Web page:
Animal welfare is one thing Brits adamantly share the same view on. A new Bill has been announced to ban circuses from using wild animals in their performances.
UK has been performing circuses for centuries, keeping animals such as zebra, camels, elephants and big cats – mostly tigers and lions. They are used in the most unsanitary, poor conditions, hauling them across the country, making them perform for the masses on stage, under bright lights.
UK Environmental Secretary Michael Gove announced a bill which bans the use of wild animals in circuses.
This bill helps to ban wild animals in circuses all around the territory of the United Kingdom.
Mr. Gove said as quoted by the government’s press office, “Travelling circuses are no place for wild animals in the 21st century and I am pleased that this legislation will put an end to this practice for good.
Today’s announcement follows other measures we have taken to strengthen our position as a world leader on animal protection. This includes our ban on ivory sales to protect elephants, and delivering Finn’s Law to strengthen the protection of service animals.”
Gove’s colleague, Animal Welfare Minister David Rutley said:
“I am pleased that today’s legislation will deliver on the ban that many welfare charities and parliamentarians have been calling for.
The general public can still enjoy a trip to the circus, but it is good to know that wild animal will no longer be a part of that experience.”
This was very good news for all the people around the world.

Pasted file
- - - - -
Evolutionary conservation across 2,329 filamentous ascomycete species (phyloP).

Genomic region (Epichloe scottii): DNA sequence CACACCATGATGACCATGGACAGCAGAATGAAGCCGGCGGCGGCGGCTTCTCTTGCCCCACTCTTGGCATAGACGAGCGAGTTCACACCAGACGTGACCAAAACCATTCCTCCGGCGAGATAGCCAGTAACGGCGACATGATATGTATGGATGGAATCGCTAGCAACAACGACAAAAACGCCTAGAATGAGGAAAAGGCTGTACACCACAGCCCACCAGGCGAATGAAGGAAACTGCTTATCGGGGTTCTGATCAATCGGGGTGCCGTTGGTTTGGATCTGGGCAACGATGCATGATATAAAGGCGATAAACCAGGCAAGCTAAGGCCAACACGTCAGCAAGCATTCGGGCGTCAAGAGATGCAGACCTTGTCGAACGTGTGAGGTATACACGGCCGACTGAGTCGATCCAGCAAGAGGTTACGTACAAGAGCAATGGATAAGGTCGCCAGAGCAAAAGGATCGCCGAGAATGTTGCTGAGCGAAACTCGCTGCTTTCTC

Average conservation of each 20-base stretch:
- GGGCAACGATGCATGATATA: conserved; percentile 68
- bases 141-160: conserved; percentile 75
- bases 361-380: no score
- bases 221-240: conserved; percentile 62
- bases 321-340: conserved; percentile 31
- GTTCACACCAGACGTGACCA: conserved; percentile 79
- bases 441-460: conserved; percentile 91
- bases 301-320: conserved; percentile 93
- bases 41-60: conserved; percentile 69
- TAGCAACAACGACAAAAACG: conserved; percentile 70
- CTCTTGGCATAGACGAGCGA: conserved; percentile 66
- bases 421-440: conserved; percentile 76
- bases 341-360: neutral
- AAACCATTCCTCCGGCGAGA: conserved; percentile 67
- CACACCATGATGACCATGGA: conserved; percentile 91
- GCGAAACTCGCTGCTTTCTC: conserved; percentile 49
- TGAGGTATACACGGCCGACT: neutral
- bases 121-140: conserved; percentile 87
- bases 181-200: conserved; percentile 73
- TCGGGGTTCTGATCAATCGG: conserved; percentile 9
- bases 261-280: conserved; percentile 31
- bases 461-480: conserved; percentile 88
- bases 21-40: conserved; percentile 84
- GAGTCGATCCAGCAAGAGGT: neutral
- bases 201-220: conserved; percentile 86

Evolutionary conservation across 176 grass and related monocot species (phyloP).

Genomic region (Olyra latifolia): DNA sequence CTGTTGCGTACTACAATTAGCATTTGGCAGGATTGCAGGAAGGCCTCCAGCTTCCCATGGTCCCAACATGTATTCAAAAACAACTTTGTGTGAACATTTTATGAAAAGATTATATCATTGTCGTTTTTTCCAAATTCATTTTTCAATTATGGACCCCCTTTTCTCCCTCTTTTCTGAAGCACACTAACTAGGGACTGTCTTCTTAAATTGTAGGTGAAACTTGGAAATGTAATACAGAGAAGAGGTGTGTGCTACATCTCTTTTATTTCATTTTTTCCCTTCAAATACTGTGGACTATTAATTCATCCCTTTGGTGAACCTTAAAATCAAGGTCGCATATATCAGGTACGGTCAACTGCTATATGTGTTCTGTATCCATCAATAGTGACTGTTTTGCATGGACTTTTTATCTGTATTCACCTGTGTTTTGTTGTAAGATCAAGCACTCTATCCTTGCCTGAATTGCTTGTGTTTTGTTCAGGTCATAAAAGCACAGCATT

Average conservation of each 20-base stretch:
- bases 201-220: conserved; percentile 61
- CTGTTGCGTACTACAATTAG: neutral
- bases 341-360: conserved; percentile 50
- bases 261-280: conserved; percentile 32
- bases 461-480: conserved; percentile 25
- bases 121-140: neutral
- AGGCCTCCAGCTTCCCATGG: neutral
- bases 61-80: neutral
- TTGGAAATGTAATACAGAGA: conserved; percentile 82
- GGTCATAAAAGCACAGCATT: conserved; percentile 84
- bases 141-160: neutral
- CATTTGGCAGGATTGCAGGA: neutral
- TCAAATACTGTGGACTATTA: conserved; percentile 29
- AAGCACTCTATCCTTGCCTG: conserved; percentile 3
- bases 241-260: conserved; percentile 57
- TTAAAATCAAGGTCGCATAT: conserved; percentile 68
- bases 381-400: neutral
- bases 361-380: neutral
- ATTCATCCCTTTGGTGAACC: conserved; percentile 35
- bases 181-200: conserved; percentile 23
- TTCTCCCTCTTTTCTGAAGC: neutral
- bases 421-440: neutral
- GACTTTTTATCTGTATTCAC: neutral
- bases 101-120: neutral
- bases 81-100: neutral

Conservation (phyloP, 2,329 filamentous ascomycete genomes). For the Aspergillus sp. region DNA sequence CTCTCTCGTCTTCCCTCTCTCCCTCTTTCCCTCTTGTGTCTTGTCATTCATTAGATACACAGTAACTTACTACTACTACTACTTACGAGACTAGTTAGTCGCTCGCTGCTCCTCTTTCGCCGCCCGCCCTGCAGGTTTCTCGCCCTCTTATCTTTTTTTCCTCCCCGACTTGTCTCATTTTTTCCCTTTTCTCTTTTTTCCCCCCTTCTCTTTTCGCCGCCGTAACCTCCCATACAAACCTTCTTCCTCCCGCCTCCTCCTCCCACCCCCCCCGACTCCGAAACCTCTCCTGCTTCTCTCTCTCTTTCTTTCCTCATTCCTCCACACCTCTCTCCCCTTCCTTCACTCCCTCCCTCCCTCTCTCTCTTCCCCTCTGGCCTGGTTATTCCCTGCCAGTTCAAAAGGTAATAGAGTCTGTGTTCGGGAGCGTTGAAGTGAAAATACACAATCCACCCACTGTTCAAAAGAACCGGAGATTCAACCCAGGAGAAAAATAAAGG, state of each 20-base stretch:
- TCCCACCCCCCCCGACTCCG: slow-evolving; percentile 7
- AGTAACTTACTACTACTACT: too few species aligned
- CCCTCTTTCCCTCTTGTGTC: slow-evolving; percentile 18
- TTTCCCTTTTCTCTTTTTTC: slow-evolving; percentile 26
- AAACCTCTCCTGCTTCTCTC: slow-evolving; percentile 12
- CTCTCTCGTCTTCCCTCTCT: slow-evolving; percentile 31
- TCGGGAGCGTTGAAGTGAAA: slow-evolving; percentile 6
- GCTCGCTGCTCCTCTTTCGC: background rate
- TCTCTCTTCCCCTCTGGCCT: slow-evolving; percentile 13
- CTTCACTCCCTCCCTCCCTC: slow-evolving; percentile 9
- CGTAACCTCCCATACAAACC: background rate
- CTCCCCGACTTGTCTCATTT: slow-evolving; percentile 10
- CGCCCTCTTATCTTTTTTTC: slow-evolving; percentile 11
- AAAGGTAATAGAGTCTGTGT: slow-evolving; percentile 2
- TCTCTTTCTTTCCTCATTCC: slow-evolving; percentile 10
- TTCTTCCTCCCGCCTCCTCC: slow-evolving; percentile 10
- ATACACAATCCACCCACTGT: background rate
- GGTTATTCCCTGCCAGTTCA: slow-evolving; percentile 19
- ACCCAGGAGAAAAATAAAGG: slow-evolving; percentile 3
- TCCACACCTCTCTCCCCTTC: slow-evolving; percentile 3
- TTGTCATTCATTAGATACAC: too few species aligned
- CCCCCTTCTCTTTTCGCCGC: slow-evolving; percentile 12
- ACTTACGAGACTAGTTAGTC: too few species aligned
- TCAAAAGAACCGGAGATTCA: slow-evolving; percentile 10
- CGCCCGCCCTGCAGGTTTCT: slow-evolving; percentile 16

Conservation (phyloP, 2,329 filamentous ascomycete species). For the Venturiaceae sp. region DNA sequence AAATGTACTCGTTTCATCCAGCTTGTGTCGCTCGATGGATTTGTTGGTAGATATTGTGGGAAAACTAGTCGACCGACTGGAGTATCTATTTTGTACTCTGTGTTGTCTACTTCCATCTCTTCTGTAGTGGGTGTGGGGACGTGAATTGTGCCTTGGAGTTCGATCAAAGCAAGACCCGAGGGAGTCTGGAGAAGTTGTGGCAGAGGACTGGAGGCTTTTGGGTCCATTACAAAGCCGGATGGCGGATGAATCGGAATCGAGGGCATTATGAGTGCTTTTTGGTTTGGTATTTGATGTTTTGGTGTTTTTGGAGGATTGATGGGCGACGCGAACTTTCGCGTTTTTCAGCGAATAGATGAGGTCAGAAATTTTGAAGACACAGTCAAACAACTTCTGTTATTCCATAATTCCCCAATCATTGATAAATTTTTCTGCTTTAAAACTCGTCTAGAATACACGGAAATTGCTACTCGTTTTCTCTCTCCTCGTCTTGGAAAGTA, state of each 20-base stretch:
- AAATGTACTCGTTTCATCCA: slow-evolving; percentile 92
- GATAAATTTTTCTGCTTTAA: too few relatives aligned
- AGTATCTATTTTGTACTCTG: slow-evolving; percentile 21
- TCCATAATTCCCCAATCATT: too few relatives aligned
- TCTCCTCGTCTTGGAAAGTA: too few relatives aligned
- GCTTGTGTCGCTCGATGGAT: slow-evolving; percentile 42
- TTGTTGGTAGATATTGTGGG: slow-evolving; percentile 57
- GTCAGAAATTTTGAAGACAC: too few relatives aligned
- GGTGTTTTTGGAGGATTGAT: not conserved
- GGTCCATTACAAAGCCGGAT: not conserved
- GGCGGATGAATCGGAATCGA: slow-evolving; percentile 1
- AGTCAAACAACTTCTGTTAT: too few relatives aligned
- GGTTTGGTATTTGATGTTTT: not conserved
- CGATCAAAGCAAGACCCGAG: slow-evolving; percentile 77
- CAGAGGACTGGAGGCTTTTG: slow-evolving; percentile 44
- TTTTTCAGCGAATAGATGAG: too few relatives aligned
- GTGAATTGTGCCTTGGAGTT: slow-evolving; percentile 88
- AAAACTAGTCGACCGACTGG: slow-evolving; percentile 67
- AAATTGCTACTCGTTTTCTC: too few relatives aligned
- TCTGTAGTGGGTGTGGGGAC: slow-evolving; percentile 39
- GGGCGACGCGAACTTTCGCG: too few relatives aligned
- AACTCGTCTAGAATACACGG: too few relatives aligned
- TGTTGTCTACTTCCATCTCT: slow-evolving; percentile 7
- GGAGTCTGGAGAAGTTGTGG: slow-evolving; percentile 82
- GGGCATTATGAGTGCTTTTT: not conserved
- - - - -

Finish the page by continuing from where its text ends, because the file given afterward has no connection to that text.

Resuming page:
Dr. Chris Draper, Head of Animal Welfare & Captivity at the Born Free Foundation commented:
“After years of waiting for this issue to be resolved, Born Free is delighted that Mr. Gove will now bring this Bill forward.
The use of wild animals in traveling circuses is outdated and unpopular, and this legislation will bring England into line with a long and increasing list of countries which have banned this practice.
Born Free and its supporters have campaigned for a long time for this outcome and we look forward to the swift progress of the Bill through Parliament.”
The Royal Society for the Prevention of Cruelty to Animals, UK’s largest animal welfare was really happy with the news, and it’s chief of the press, David Bowles said:
“We really welcome the Government introducing a Bill to ban the outdated practice of using wild animals in circuses.
We’ve campaigned against having wild animals in circuses for many years.
They have complex needs that cannot be properly met in a circus environment. Its high time keeping wild animals in circuses is consigned to the history books and we look forward to the day that it is banned for good in England.”
Jan Creamer, the president of The Animal Defenders International (ADI) released an official statement:
“We are delighted and relieved that the UK Government is bringing in its promised legislation to ban wild animals in circuses.
Animal Defenders International has documented suffering and abuse in UK circuses for more than 20 years and this long-awaited measure will stop circus suffering in England, and take us another step closer to the UK-wide ban the public want and the animals need.”
When it comes to the concern for animal welfare, few organizations outshine the British Veterinary Association. The president, Simon Doherty, stated his happiness commenting:
“We are delighted to see this coming into law following a long and sustained campaign and a huge groundswell of public support. While this issue may not affect a great number of individual animals, a ban is emblematic of how we should be treating animals in the modern world”.
But, this ban only applies to the use of wild animals in circuses in the UK. It means that animals such as horses, donkeys, dogs, and cats are still legal. But they will be closely monitored by vets and animal welfare experts.